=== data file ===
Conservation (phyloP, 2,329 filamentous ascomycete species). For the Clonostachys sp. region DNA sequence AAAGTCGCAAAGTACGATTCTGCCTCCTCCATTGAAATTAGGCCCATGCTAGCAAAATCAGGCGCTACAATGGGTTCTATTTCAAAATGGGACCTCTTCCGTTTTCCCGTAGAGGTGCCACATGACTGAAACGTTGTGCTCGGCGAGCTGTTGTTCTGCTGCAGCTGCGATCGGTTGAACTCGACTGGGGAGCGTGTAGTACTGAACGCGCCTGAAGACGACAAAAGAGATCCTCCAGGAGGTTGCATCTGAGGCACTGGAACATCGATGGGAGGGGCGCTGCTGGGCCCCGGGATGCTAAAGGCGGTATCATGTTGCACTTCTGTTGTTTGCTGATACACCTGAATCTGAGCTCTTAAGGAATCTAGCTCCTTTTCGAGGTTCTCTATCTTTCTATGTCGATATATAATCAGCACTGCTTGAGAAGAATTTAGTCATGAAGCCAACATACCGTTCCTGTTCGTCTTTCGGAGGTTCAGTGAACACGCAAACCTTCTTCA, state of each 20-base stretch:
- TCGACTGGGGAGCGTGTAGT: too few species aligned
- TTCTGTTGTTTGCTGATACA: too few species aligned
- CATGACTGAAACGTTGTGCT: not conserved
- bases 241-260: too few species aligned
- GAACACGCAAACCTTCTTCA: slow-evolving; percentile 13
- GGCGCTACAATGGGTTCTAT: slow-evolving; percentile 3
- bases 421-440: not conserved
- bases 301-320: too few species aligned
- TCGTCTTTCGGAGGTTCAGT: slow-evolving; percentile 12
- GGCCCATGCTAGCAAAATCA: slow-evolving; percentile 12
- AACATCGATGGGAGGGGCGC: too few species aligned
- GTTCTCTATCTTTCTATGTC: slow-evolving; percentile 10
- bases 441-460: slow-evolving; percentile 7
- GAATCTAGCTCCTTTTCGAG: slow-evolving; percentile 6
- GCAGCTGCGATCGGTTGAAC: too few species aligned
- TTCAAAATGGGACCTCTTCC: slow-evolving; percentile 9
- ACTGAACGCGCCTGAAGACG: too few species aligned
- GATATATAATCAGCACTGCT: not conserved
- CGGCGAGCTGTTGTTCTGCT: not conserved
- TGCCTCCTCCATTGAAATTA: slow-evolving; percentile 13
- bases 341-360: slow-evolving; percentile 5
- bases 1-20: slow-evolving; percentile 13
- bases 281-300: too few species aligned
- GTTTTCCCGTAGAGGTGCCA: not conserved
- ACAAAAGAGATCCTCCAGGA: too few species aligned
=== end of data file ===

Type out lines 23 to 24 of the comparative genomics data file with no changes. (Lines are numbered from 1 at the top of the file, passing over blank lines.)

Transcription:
- bases 1-20: slow-evolving; percentile 13
- bases 281-300: too few species aligned